Walter Block of Loyola University has graced the main LvMI blog with a rare post, this time a clipping - without commentary - from a piece entitled "Forget global warming: Welcome to the new Ice Age", by Canadian conservative commentator Lorne Gunter concerning the relatively high snowfalls this winter in various parts of the North Hemisphere: http://blog.mises.org/archives/007828.asp.
What's the point, except to show that Prof. Block is happy to find something that feeds his own reluctance (and that on the LvMI blog generally) to talk about climate science or policy? Where's the beef, Prof. Block?
I posted the following to his thread; as it's pending there I thought I'd put it up here (with a few typo corrections)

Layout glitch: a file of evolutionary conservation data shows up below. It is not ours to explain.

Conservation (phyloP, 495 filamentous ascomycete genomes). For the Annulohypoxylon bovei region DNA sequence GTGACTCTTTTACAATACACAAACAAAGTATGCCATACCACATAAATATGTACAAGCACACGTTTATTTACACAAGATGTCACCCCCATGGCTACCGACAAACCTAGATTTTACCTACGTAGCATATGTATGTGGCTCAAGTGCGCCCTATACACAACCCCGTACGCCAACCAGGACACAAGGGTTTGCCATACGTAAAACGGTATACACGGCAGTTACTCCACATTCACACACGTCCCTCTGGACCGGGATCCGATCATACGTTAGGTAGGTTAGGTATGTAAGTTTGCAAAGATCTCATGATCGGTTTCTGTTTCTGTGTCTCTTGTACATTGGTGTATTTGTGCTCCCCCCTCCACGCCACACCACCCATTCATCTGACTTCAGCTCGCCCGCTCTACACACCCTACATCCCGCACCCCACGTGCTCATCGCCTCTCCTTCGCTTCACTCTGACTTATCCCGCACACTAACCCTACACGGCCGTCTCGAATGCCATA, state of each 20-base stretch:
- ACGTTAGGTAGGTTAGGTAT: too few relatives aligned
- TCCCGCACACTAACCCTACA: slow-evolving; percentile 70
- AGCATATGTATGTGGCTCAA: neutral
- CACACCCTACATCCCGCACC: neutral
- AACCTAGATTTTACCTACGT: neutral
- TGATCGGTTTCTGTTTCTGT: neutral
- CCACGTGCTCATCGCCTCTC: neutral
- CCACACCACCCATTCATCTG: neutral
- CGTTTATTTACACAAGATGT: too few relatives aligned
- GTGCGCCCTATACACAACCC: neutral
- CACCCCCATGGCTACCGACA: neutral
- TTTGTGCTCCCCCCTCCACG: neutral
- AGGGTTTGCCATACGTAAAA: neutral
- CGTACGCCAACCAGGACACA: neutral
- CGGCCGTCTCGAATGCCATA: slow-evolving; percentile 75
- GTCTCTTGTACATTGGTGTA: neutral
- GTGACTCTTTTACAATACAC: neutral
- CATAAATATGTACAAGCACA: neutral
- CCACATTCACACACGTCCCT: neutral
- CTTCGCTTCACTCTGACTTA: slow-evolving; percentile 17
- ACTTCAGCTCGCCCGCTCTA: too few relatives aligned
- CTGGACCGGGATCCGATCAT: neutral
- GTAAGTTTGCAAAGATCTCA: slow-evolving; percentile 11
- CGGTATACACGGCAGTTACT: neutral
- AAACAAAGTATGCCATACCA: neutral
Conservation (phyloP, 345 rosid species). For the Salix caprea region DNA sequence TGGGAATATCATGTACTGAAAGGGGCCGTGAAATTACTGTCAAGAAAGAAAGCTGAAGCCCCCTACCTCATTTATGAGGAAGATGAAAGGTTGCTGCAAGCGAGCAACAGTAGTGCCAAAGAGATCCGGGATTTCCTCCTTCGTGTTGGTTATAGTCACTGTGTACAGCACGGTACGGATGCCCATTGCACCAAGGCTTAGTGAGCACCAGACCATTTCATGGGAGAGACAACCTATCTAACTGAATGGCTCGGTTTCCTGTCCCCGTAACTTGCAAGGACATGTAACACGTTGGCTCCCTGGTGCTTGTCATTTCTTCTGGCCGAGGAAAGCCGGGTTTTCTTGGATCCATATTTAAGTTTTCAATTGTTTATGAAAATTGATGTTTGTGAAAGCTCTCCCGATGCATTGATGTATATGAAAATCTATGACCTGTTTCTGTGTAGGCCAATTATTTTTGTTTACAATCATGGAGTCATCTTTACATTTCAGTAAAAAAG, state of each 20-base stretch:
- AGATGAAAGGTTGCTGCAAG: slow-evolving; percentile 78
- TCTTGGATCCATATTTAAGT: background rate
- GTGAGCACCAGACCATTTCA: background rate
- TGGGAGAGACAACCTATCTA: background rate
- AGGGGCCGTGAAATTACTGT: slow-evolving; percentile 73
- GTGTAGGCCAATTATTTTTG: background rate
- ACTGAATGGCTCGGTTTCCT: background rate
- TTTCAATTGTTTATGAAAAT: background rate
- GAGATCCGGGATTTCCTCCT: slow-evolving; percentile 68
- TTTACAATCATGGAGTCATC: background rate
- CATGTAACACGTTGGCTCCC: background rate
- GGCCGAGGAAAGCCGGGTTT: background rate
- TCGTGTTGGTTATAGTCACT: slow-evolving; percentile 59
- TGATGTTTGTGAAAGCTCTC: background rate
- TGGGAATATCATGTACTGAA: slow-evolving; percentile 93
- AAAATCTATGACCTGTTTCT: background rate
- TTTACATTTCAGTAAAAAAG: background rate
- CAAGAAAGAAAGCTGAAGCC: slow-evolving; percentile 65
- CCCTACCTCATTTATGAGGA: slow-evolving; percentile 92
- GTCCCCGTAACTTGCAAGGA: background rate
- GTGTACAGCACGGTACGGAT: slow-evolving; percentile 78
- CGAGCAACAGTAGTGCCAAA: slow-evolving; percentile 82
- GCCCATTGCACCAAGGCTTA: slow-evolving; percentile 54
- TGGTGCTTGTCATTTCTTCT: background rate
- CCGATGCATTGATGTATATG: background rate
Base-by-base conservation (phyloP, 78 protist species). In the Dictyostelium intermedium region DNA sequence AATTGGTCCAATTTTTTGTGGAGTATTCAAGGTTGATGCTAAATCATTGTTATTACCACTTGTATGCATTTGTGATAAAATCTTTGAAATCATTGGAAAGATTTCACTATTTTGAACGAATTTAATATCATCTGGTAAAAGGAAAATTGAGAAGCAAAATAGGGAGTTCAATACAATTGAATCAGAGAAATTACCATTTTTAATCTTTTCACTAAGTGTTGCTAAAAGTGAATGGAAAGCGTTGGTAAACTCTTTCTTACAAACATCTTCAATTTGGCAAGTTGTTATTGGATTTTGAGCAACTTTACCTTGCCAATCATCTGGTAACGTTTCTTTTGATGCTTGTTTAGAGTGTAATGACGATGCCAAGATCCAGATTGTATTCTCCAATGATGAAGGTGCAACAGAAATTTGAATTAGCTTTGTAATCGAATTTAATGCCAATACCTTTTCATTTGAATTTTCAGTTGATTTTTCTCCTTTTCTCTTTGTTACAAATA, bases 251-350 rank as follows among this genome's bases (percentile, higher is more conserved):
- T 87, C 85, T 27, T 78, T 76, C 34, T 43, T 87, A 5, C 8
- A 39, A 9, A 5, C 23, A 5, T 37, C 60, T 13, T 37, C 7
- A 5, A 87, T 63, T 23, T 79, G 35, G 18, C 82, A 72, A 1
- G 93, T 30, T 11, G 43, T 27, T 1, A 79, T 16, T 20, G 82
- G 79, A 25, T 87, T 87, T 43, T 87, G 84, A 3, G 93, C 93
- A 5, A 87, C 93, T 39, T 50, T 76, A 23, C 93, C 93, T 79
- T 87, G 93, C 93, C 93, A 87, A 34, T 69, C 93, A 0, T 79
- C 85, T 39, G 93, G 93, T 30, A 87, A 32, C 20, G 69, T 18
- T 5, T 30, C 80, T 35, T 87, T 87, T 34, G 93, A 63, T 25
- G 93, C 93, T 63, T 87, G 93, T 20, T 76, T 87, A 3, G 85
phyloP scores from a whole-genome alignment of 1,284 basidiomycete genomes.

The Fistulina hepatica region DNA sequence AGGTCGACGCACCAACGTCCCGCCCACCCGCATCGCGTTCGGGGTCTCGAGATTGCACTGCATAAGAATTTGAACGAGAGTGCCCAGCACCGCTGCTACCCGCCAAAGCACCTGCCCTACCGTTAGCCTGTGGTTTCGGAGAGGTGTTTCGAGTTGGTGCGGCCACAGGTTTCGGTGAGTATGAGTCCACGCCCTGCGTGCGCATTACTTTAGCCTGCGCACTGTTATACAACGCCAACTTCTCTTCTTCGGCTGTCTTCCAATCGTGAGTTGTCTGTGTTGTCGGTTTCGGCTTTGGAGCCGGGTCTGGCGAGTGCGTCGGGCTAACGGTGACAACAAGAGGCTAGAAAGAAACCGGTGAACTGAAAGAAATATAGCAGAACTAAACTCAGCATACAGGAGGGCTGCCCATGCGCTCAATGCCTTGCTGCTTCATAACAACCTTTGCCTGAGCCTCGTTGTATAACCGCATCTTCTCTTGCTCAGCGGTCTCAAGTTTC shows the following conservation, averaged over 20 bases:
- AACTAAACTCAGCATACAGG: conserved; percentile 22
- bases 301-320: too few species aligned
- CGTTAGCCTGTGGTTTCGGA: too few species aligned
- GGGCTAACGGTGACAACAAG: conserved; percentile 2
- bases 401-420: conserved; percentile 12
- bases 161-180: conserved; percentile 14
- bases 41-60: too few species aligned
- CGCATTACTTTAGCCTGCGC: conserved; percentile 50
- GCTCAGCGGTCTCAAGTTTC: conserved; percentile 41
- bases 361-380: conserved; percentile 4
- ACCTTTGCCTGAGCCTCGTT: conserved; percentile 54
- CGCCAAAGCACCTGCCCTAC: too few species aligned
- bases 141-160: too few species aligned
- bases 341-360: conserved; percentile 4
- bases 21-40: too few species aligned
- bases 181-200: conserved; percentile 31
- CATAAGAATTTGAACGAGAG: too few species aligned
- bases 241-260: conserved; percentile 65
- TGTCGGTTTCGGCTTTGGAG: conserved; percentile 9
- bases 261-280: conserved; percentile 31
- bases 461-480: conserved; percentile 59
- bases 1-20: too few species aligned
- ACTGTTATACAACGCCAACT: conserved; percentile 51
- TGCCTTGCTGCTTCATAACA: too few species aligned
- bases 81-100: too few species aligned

[snark level: high]
Dear Prof. Block:
Thank you for continuing in the hoary LvMI blog tradition, followed by Dr. Reisman, Sean Corrigan and many others here, of doing one's level best, by way of self-example, to illustrate how strongly we are in the grip of reflexive cognitive patterns such as confirmation bias.
This confirmation bias helps us at LvMI to report, with self-reassuring glee, any iota of evidence that the planet might be cooling, while dodging evidence to the contrary, and to mock those who say that the "climate" is complex and not the same as the weather.
We just love confirmation bias, because it allows us to dismiss all those who have concerns about how our long-term and unmoderated experiment with the Earth's climate and eco-systems are going as evil and/or crackpots - AND thus spares us from doing any heavy lifting on a number of distasteful tasks:
- actually trying to understand what climate scientists are saying about the climate system, our influences on it and present or future system responses;